Plant FinderPlant Finder Graphic
Chamaecyparis pisifera (photo courtesy of Proven Winners)
Chamaecyparis pisifera (photo courtesy of Proven Winners)

Click to Enlarge

Zone
Zones A3, 3-6, 15-17, 31-41
Full SunPartial Sun
Full, Partial
Regular Water
Moderate

Chamaecyparis lawsoniana

Port Orford Cedar, Lawson Cedar
Cupressaceae
Evergreen, Shrubs, Trees

CHAMAECYPARIS

Intensive selection has brought these Japanese and American timber trees down in scale, so most varieties fit well into suburban gardens (some even work as container plants). Dense, richly textured foliage makes them easy to mistake for arborvitae (Thuja), but arborvitae’s leaves are entirely green, while false cypresses have white lines on the leaf undersides. Most have two distinct types of foliage: juvenile and mature. Juvenile leaves are short, needlelike, soft but often prickly; they appear on young plants and some new growth of larger trees. Mature foliage consists of tiny, scalelike, overlapping leaves. Cones are small and round.

New varieties appear each year—hundreds are on the market at any moment—and mislabeling is common, since many of these plants closely resemble one another. Numerous dwarf and variegated kinds are well suited for bonsai and rock gardens.

All except C. thyoides are native to the Pacific Rim, so they prosper in humid environments. Pinch out or cut back tips of new growth to control size and shape; don’t cut back into old, leafless wood. All types, including trees, can be sheared into hedges. All need good drainage and protection from wind.

Chamaecyparis lawsoniana (photo courtesy of Linda Lamb Peters)
Chamaecyparis lawsoniana (photo courtesy of Linda Lamb Peters)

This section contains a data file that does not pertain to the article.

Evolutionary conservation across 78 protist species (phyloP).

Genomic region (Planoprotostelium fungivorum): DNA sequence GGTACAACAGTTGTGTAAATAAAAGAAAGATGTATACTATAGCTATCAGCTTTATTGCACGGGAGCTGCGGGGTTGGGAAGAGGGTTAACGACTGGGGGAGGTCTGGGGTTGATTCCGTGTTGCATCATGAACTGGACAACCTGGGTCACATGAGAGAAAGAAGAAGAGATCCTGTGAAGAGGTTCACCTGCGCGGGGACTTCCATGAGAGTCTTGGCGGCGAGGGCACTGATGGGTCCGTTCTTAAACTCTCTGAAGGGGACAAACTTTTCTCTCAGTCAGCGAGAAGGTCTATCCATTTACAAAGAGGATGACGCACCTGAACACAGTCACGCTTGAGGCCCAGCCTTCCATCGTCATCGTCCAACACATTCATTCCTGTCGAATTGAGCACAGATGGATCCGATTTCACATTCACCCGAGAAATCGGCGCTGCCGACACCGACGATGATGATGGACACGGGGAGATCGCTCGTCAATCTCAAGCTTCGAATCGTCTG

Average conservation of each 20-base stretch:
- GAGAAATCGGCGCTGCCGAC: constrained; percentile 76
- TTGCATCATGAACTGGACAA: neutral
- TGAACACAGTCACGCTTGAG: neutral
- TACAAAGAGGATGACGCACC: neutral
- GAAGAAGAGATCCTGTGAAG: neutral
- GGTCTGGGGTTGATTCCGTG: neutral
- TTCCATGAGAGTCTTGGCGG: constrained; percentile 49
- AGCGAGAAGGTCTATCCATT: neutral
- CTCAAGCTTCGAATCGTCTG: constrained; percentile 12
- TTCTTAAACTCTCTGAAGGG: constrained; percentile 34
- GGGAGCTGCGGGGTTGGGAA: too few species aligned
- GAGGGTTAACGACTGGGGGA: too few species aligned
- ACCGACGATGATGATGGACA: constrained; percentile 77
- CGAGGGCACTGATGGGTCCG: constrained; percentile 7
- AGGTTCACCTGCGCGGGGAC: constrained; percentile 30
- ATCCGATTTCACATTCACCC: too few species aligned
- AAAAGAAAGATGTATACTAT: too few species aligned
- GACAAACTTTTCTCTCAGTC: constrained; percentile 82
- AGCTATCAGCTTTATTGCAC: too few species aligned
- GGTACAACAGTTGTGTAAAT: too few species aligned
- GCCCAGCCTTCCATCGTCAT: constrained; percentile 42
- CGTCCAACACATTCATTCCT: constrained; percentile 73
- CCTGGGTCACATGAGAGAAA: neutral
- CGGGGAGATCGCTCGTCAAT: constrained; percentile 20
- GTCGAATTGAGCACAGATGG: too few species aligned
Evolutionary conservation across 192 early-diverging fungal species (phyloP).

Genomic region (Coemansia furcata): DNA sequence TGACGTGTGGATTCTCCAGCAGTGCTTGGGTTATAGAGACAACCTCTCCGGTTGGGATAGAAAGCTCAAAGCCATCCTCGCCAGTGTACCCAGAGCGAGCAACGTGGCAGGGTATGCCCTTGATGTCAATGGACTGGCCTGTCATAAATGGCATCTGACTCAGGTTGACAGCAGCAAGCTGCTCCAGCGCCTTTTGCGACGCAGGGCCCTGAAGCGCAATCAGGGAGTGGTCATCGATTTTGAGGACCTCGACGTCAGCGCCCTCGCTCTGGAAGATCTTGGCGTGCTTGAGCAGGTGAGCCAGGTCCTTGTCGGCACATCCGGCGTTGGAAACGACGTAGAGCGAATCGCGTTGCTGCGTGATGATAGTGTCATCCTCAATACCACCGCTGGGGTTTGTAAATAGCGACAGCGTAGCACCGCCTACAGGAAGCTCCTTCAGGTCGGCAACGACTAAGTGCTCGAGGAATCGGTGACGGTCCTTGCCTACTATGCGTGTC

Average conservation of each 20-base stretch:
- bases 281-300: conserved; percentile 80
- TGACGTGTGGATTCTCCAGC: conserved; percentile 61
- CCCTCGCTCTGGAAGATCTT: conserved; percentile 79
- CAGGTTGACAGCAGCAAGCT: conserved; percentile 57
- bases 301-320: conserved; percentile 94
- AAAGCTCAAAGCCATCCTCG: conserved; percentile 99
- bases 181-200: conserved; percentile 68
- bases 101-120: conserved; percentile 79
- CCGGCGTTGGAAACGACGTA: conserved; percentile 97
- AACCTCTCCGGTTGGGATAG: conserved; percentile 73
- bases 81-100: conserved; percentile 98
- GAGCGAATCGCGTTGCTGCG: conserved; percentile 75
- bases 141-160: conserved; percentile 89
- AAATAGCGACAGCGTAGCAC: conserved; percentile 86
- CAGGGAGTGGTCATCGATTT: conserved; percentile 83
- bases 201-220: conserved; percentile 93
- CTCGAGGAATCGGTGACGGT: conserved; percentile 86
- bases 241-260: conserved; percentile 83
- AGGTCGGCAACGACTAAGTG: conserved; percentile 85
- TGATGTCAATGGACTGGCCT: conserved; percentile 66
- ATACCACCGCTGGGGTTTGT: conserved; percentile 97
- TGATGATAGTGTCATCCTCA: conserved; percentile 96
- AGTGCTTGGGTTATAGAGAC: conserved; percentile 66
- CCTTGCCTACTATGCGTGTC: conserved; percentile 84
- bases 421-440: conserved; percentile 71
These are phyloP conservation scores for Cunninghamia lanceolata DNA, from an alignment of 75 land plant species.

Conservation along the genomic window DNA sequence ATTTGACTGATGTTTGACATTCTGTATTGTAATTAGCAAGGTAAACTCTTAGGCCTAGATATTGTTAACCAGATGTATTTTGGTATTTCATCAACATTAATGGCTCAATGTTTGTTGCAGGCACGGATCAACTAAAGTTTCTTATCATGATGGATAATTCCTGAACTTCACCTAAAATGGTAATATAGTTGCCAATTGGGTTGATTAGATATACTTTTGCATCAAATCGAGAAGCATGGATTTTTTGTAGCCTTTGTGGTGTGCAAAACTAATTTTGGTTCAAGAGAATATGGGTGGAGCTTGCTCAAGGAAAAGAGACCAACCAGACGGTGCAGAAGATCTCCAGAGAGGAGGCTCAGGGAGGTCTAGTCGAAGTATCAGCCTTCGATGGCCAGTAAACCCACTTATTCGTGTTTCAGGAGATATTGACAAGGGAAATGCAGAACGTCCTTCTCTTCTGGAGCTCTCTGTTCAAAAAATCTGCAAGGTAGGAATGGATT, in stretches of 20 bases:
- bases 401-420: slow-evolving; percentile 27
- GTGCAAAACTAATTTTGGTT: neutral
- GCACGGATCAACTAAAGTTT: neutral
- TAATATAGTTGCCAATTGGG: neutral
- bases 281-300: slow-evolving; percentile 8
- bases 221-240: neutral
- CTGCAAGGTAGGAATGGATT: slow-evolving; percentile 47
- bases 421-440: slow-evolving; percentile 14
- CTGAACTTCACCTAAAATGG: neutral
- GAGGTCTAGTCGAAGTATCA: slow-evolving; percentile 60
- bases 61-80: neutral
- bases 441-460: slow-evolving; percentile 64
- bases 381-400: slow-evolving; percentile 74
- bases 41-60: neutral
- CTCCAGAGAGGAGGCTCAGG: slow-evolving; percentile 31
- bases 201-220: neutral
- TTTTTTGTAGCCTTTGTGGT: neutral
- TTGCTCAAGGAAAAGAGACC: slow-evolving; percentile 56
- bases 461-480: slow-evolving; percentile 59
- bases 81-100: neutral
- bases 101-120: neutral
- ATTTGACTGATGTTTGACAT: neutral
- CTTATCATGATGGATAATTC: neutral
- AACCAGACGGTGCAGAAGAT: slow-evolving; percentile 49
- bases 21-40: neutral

Click to Enlarge

Chamaecyparis lawsoniana

Narrow, graceful, 200-ft. Western timber tree (60 ft. in gardens) with lacy, drooping foliage. Its small selections once enjoyed popularity in the landscape, but a fatal soil-borne disease, Phytophthora lateralis, quenched their popularity. A new phytophthora-resistant rootstock called the Guardian from Oregon State University has fueled a resurgence of interest in this beautiful native. The first varieties released on this rootstock are ‘Blue Surprise’ (6 ft. tall, 2 ft. wide, with silvery blue juvenile foliage), ‘Golden King’ (to 40 ft. tall and half as wide, with golden yellow foliage), ‘Silberstar’ (to 40 ft. tall and half as wide, with silver-blue foliage), and ‘Yvonne’ (to 20 ft. tall, 12 ft. wide, with golden-tipped green foliage). Many others will doubtless follow.

You Might Also Like...

Chamaecyparis lawsoniana

Narrow, graceful, 200-ft. Western timber tree (60 ft. in gardens) with lacy, drooping foliage. Its sma...

Galium odoratum

Native to Europe, North Africa, and Siberia. Attractive low spreader that brings to mind deep, shady w...

Galium

These woodland and meadow natives all have whorls of narrow leaves spaced at intervals along thin, usu...

Find Your Sunset Climate Zone

Find Your Sunset Climate Zone

View Maps Learn More

Advertisement